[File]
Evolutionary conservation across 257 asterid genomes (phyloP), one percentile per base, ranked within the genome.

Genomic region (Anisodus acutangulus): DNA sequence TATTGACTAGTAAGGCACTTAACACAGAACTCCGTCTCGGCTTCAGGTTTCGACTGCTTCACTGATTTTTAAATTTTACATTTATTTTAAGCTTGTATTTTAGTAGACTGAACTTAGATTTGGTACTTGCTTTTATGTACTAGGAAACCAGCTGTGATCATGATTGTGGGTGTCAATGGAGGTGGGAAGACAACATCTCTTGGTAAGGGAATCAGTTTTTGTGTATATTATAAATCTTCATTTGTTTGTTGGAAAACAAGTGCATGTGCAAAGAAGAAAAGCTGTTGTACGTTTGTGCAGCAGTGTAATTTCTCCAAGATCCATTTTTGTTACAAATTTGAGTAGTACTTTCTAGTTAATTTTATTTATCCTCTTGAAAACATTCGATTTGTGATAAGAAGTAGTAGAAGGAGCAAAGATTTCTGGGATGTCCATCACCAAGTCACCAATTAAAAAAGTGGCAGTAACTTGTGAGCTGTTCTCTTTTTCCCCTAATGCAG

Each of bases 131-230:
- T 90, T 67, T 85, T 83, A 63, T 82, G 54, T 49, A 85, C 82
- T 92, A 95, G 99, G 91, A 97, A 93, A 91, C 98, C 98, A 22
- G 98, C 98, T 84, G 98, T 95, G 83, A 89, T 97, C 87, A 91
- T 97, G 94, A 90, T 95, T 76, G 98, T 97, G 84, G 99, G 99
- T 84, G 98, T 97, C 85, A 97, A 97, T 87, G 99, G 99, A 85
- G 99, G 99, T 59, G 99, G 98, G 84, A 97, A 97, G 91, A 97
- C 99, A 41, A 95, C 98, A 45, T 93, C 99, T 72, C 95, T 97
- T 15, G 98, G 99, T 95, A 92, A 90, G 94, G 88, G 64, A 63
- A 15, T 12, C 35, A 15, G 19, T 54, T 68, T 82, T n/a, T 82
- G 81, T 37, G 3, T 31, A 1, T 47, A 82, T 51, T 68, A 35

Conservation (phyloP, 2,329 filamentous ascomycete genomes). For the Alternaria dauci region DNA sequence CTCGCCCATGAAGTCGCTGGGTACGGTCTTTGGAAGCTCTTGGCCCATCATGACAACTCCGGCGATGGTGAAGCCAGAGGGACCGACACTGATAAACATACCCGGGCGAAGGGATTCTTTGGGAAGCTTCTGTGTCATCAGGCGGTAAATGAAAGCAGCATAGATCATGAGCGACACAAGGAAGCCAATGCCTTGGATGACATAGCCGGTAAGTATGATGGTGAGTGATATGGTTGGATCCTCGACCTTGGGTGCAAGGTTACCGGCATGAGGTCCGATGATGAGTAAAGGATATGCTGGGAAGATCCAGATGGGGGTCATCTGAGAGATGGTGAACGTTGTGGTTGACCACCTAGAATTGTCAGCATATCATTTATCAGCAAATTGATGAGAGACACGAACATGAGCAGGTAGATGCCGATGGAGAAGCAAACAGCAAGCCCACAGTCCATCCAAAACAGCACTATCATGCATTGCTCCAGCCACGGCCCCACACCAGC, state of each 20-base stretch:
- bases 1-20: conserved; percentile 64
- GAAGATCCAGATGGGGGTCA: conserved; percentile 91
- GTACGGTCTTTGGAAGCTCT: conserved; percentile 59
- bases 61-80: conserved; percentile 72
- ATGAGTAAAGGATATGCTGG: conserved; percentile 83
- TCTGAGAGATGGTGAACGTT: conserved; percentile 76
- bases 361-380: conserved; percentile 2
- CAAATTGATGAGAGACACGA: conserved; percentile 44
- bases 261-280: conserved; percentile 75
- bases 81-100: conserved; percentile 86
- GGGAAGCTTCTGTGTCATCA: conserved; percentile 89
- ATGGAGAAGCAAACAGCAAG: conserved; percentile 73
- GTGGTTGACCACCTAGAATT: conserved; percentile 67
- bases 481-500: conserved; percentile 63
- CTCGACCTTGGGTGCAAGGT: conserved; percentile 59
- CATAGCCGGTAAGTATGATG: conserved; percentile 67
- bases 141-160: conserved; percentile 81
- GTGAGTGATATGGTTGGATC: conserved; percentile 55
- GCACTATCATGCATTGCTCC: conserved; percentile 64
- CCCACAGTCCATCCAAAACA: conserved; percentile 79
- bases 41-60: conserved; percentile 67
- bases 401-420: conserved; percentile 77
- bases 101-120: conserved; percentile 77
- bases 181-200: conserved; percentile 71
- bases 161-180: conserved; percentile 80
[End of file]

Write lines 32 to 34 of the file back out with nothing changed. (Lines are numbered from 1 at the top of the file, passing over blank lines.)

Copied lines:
- GTGAGTGATATGGTTGGATC: conserved; percentile 55
- GCACTATCATGCATTGCTCC: conserved; percentile 64
- CCCACAGTCCATCCAAAACA: conserved; percentile 79